Even with all his super powers, Santa needs help keeping track of who’s naughty or nice.
That’s why he makes his list (and checks it twice).
Billionaire businessman Richard Branson, whose Virgin Group owns more than 400 companies, swears by lists and always keeps a notebook with him.
“I have always lived my life by making lists; lists of people to call, lists of ideas, lists of companies to set up, lists of people who can make things happen. Each day I work through these lists, and that sequence of calls propels me forward,” he wrote in his autobiography.
With a new year beckoning, it’s a perfect time to take a closer look at the value of making lists.
Numbered, bulleted or otherwise denoted, a list helps us remember things amid the hectic pace of life. A handwritten list seems to be particularly useful in making us more organized and productive.
Let’s not overlook the sense of accomplishment that comes with crossing off items on our to-do lists.
'Your brain decides'
Art Markman, a professor of psychology and marketing at the University of Texas at Austin, cited the “psychological benefits to the simple act of drawing up a list of top-priority tasks – whether or not you actually accomplish them.”
Like taking notes while reading a book, writing a list and prioritizing the items on it forces you to do a little extra work.
“This matters,” Markman said. “Your brain decides which pieces of information to hang onto for later, partly as a result of how much work you do to them up front – so the more you mentally manipulate a piece of information, the better you’ll remember it. That’s why it’s sometimes surprisingly easy to remember what’s on your to-do list even when you aren’t looking at it.”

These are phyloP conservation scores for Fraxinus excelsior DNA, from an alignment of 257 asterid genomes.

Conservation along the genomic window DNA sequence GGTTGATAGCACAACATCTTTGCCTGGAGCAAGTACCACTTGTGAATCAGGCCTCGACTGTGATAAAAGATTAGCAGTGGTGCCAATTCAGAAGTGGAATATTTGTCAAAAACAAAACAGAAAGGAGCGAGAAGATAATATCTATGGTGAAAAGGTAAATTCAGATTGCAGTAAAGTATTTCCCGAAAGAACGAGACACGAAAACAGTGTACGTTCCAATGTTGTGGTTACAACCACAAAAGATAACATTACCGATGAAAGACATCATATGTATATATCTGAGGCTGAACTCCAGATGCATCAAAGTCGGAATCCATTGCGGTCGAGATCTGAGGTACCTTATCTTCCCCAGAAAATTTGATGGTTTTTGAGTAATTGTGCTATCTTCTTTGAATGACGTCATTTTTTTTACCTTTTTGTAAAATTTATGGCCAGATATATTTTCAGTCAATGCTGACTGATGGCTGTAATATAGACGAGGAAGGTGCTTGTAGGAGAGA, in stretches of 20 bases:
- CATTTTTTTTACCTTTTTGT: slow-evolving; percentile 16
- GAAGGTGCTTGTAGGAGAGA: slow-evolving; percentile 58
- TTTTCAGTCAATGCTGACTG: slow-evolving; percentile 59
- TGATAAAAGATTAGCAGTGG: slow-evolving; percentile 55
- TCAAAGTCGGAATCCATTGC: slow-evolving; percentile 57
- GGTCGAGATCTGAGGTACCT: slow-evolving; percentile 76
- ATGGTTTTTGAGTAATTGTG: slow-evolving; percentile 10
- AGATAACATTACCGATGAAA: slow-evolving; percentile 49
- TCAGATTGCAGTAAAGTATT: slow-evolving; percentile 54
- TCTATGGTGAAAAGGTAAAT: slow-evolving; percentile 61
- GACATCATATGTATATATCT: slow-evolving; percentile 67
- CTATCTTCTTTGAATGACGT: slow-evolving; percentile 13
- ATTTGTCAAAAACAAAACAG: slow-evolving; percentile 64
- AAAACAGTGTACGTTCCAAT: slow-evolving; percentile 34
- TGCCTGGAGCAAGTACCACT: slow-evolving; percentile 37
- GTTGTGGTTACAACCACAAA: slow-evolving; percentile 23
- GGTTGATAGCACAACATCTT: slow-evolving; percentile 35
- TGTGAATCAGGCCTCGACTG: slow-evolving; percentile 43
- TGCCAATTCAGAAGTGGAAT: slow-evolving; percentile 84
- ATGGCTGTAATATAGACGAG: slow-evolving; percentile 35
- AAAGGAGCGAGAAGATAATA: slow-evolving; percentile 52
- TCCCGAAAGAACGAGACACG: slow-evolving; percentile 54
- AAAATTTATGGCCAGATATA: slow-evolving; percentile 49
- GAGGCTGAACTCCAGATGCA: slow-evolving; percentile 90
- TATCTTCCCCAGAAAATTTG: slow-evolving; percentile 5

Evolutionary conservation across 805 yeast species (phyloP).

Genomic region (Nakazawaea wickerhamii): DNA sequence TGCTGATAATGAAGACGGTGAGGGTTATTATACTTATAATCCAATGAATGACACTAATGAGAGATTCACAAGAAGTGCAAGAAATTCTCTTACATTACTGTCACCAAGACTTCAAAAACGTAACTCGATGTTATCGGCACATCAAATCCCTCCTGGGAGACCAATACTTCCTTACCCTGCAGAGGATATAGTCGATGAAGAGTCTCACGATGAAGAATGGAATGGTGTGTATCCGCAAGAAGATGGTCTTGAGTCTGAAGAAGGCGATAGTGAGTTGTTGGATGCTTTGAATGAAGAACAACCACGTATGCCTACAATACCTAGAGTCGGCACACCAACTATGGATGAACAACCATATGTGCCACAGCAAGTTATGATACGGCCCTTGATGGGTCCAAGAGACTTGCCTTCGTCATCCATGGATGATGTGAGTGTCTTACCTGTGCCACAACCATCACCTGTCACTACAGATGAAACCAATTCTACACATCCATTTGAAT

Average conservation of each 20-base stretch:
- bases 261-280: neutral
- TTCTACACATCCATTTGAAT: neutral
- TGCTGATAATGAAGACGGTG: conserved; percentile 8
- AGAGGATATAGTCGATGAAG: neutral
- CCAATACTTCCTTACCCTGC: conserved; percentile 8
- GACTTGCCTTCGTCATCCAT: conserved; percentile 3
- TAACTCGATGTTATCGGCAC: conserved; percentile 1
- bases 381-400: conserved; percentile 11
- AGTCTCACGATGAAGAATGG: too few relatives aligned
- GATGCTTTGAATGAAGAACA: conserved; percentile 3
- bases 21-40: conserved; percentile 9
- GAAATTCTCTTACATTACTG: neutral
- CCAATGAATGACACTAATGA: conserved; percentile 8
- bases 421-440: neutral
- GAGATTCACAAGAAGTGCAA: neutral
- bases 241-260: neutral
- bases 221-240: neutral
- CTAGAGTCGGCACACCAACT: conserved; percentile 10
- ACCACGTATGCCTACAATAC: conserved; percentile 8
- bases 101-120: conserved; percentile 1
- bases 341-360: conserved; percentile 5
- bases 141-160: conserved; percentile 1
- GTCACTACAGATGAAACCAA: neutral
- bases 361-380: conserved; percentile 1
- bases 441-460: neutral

Markman said the planning inherent to list-writing helps turn broad goals into concrete results. Writing a book, for instance, can’t be achieved without the acts of researching, writing and editing.
“All that takes time, and keeping an agenda of all the little ‘sub-goals’ that will take you toward the larger, more abstract one can help you actually get to a finished manuscript you’re proud of,” he said.
Go into detail
Writing down the work tasks you need to perform helps to identify the “tide of interruptions” that get in the way.
“It pulls your brain out of a reactive mode and forces you to think about the long term,” he said.
Planning activities a few weeks ahead is crucial to achieving long-term goals, he said. If you don’t have enough space left on the calendar, that’s a good sign that other less-important jobs are crowding out the important stuff.
You may need to reprioritize your calendar or to delegate items.
“But the point here, anyway, is that you can’t do any of this without first jotting down a to-do list,” Markman said.
Time management expert David Allen emphasized, in an article on The Guardian website, the importance of going into some detail on a list. Just writing “Mum” on a Post-it note isn’t enough.
“Is it an email, a visit or a phone call, and for what purpose?” the Guardian wrote. “If your to-do list isn’t clear and to the point, your tasks probably won’t get done – and they certainly won’t be prioritized.”
Bear these thoughts in mind as you contemplate the year ahead. Whether you’ve resolved to save more money, to exercise regularly or to achieve some other goal, don’t just pay lip service to a generality.
Be specific with your list. And put it in writing.
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